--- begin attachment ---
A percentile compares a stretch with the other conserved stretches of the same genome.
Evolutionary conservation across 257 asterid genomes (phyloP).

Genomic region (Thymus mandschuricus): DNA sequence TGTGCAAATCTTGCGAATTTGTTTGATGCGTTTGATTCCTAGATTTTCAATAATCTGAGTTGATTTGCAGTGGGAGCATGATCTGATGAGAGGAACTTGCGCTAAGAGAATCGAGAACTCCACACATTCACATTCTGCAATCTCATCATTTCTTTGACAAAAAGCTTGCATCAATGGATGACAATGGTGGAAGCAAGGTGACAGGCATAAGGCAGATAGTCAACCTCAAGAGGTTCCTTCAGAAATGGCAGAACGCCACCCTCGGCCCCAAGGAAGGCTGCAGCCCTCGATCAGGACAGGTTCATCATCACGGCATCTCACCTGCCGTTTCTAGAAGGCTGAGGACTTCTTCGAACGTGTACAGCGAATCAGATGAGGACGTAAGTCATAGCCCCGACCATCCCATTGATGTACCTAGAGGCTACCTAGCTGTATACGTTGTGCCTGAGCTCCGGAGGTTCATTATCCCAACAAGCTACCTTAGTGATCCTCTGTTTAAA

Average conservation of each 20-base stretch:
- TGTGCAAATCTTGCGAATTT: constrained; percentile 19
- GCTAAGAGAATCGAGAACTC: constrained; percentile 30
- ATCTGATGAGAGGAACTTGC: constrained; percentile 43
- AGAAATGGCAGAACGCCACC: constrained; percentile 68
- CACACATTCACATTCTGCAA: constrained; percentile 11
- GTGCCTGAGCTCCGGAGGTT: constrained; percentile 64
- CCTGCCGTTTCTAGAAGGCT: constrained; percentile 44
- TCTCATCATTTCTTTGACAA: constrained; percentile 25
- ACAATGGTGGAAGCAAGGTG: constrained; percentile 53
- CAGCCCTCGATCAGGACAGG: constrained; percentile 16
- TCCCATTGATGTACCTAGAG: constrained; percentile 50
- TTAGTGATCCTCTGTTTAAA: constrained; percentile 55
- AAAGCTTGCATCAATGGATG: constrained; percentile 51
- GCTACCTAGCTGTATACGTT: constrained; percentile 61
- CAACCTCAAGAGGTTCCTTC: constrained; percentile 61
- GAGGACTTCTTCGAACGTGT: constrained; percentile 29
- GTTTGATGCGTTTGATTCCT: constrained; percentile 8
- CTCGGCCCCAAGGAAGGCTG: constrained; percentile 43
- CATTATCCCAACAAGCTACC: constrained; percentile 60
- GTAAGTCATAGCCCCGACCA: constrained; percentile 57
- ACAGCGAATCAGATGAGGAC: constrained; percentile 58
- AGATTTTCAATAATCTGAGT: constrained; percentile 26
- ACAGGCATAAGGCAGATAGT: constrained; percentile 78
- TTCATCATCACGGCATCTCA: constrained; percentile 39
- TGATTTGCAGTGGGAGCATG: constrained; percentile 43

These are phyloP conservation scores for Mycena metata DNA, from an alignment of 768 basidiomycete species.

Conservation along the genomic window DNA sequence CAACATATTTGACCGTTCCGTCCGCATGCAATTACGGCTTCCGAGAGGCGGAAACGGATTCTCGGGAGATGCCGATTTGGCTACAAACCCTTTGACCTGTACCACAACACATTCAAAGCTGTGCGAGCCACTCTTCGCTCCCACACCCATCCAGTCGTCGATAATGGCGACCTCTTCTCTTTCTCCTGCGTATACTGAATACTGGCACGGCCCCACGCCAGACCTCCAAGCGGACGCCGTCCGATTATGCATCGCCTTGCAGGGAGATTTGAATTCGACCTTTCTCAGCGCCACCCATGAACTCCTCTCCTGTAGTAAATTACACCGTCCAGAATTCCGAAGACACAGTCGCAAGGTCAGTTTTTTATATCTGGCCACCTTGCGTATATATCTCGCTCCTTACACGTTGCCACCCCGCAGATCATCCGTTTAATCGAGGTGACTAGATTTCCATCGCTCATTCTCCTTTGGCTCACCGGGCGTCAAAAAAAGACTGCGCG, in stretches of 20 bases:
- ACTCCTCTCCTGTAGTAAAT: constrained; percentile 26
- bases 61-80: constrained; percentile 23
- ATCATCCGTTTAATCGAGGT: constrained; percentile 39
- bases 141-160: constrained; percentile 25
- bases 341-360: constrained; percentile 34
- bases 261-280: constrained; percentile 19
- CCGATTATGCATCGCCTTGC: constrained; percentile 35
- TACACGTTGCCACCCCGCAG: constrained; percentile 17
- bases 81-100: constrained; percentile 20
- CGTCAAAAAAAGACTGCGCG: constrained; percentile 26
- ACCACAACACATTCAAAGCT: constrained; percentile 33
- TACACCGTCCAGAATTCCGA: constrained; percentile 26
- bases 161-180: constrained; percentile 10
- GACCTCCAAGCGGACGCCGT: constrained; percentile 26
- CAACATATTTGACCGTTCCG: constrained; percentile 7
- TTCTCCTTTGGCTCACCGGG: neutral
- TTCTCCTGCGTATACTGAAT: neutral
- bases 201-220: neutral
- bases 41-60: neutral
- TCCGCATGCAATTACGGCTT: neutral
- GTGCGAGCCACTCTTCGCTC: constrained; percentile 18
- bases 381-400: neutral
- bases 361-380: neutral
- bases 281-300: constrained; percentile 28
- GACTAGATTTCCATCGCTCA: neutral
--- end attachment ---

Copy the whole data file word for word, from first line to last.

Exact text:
A percentile compares a stretch with the other conserved stretches of the same genome.
Evolutionary conservation across 257 asterid genomes (phyloP).

Genomic region (Thymus mandschuricus): DNA sequence TGTGCAAATCTTGCGAATTTGTTTGATGCGTTTGATTCCTAGATTTTCAATAATCTGAGTTGATTTGCAGTGGGAGCATGATCTGATGAGAGGAACTTGCGCTAAGAGAATCGAGAACTCCACACATTCACATTCTGCAATCTCATCATTTCTTTGACAAAAAGCTTGCATCAATGGATGACAATGGTGGAAGCAAGGTGACAGGCATAAGGCAGATAGTCAACCTCAAGAGGTTCCTTCAGAAATGGCAGAACGCCACCCTCGGCCCCAAGGAAGGCTGCAGCCCTCGATCAGGACAGGTTCATCATCACGGCATCTCACCTGCCGTTTCTAGAAGGCTGAGGACTTCTTCGAACGTGTACAGCGAATCAGATGAGGACGTAAGTCATAGCCCCGACCATCCCATTGATGTACCTAGAGGCTACCTAGCTGTATACGTTGTGCCTGAGCTCCGGAGGTTCATTATCCCAACAAGCTACCTTAGTGATCCTCTGTTTAAA

Average conservation of each 20-base stretch:
- TGTGCAAATCTTGCGAATTT: constrained; percentile 19
- GCTAAGAGAATCGAGAACTC: constrained; percentile 30
- ATCTGATGAGAGGAACTTGC: constrained; percentile 43
- AGAAATGGCAGAACGCCACC: constrained; percentile 68
- CACACATTCACATTCTGCAA: constrained; percentile 11
- GTGCCTGAGCTCCGGAGGTT: constrained; percentile 64
- CCTGCCGTTTCTAGAAGGCT: constrained; percentile 44
- TCTCATCATTTCTTTGACAA: constrained; percentile 25
- ACAATGGTGGAAGCAAGGTG: constrained; percentile 53
- CAGCCCTCGATCAGGACAGG: constrained; percentile 16
- TCCCATTGATGTACCTAGAG: constrained; percentile 50
- TTAGTGATCCTCTGTTTAAA: constrained; percentile 55
- AAAGCTTGCATCAATGGATG: constrained; percentile 51
- GCTACCTAGCTGTATACGTT: constrained; percentile 61
- CAACCTCAAGAGGTTCCTTC: constrained; percentile 61
- GAGGACTTCTTCGAACGTGT: constrained; percentile 29
- GTTTGATGCGTTTGATTCCT: constrained; percentile 8
- CTCGGCCCCAAGGAAGGCTG: constrained; percentile 43
- CATTATCCCAACAAGCTACC: constrained; percentile 60
- GTAAGTCATAGCCCCGACCA: constrained; percentile 57
- ACAGCGAATCAGATGAGGAC: constrained; percentile 58
- AGATTTTCAATAATCTGAGT: constrained; percentile 26
- ACAGGCATAAGGCAGATAGT: constrained; percentile 78
- TTCATCATCACGGCATCTCA: constrained; percentile 39
- TGATTTGCAGTGGGAGCATG: constrained; percentile 43

These are phyloP conservation scores for Mycena metata DNA, from an alignment of 768 basidiomycete species.

Conservation along the genomic window DNA sequence CAACATATTTGACCGTTCCGTCCGCATGCAATTACGGCTTCCGAGAGGCGGAAACGGATTCTCGGGAGATGCCGATTTGGCTACAAACCCTTTGACCTGTACCACAACACATTCAAAGCTGTGCGAGCCACTCTTCGCTCCCACACCCATCCAGTCGTCGATAATGGCGACCTCTTCTCTTTCTCCTGCGTATACTGAATACTGGCACGGCCCCACGCCAGACCTCCAAGCGGACGCCGTCCGATTATGCATCGCCTTGCAGGGAGATTTGAATTCGACCTTTCTCAGCGCCACCCATGAACTCCTCTCCTGTAGTAAATTACACCGTCCAGAATTCCGAAGACACAGTCGCAAGGTCAGTTTTTTATATCTGGCCACCTTGCGTATATATCTCGCTCCTTACACGTTGCCACCCCGCAGATCATCCGTTTAATCGAGGTGACTAGATTTCCATCGCTCATTCTCCTTTGGCTCACCGGGCGTCAAAAAAAGACTGCGCG, in stretches of 20 bases:
- ACTCCTCTCCTGTAGTAAAT: constrained; percentile 26
- bases 61-80: constrained; percentile 23
- ATCATCCGTTTAATCGAGGT: constrained; percentile 39
- bases 141-160: constrained; percentile 25
- bases 341-360: constrained; percentile 34
- bases 261-280: constrained; percentile 19
- CCGATTATGCATCGCCTTGC: constrained; percentile 35
- TACACGTTGCCACCCCGCAG: constrained; percentile 17
- bases 81-100: constrained; percentile 20
- CGTCAAAAAAAGACTGCGCG: constrained; percentile 26
- ACCACAACACATTCAAAGCT: constrained; percentile 33
- TACACCGTCCAGAATTCCGA: constrained; percentile 26
- bases 161-180: constrained; percentile 10
- GACCTCCAAGCGGACGCCGT: constrained; percentile 26
- CAACATATTTGACCGTTCCG: constrained; percentile 7
- TTCTCCTTTGGCTCACCGGG: neutral
- TTCTCCTGCGTATACTGAAT: neutral
- bases 201-220: neutral
- bases 41-60: neutral
- TCCGCATGCAATTACGGCTT: neutral
- GTGCGAGCCACTCTTCGCTC: constrained; percentile 18
- bases 381-400: neutral
- bases 361-380: neutral
- bases 281-300: constrained; percentile 28
- GACTAGATTTCCATCGCTCA: neutral